In 1988. Glenn and Laura purchased the business from their parents. Initially Glenn concentrated on the marketing. Over time they had every distributor in Ontario wanting to sell Lyman Lures. As well, BC, the demand grew and the sporting goods distributors saw value in carrying the product. At that point, Lyman Lures stopped operating as a distributor and focused on production. Glenn spent some of his time visiting trade shows testing out other markets. He also arranged for sales in Holland and England. He has participated in a number of trade shows across the US. Today Lyman Lures are marketed throughout North America.
Glenn and Laura upgraded the production line with various improvements. Firstly a new system for shaping the head of the lure was designed and manufactured. This change tripled the output of that process. A very major addition was the CNC lathe in 2000. This computerized lathe produces identical lures prior to the hand sanding process. Designed as a metalwork lathe, it had to be adapted to producing wooden lures. Glenn designed the necessary tools and did all the programming. Also innovations have been made to the painting and packaging departments and the graphics have been modernized.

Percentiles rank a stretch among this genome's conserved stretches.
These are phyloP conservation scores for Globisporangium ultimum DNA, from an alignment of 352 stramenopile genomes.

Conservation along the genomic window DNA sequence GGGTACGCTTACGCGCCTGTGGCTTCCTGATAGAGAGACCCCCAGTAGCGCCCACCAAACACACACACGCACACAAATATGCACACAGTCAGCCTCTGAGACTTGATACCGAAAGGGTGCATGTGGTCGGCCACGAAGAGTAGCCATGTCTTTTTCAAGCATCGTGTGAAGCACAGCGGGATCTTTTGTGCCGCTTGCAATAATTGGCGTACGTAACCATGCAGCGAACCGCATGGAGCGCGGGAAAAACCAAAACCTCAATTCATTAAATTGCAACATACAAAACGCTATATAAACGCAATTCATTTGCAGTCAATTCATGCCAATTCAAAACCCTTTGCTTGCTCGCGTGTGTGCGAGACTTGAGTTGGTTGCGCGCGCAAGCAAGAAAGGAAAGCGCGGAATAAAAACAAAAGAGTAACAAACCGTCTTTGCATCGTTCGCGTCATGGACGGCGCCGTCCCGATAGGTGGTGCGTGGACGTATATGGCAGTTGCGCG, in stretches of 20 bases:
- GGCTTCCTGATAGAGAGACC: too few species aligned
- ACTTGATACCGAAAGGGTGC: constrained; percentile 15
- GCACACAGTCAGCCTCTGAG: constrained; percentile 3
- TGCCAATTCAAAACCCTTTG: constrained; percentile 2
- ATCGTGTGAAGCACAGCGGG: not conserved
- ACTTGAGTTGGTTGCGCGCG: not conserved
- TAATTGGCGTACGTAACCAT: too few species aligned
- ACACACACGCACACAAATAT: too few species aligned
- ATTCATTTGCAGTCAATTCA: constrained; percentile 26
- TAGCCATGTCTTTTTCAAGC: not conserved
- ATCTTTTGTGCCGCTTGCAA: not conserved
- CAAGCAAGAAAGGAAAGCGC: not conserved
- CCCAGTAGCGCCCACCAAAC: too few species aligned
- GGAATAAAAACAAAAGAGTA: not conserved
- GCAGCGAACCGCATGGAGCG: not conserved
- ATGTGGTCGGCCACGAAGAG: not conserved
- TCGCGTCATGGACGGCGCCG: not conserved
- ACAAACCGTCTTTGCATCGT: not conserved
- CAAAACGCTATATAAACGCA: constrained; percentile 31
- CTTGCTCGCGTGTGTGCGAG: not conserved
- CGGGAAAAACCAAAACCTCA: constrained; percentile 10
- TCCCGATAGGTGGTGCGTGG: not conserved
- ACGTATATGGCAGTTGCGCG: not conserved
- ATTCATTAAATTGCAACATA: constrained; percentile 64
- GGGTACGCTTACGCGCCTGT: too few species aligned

The company has expanded it’s manufacturing and continues to develop it’s fine quality and proven fishing lure. The vision to open new markets in North America and other parts of the world continues to move forward. This fishing lure has had great success on native as well as exotic game fish in different areas and sport fishing destinations world wide. The Lyman Lure has won many fishing derbies and competitions establishing itself as a top competitor in its field . Being fisherman first. We realize that having the latest in gear is defiantly enticing, but you will always go with what works and has always worked.
Lyman Lures have caught a lot of fish for over 70 years, making this special fishing lure a staple in a lot of angler’s tackle boxes. Thank you for choosing Lyman Lures as one of your favorite fishing lures.
Enjoy Great Fishing and Tight Lines.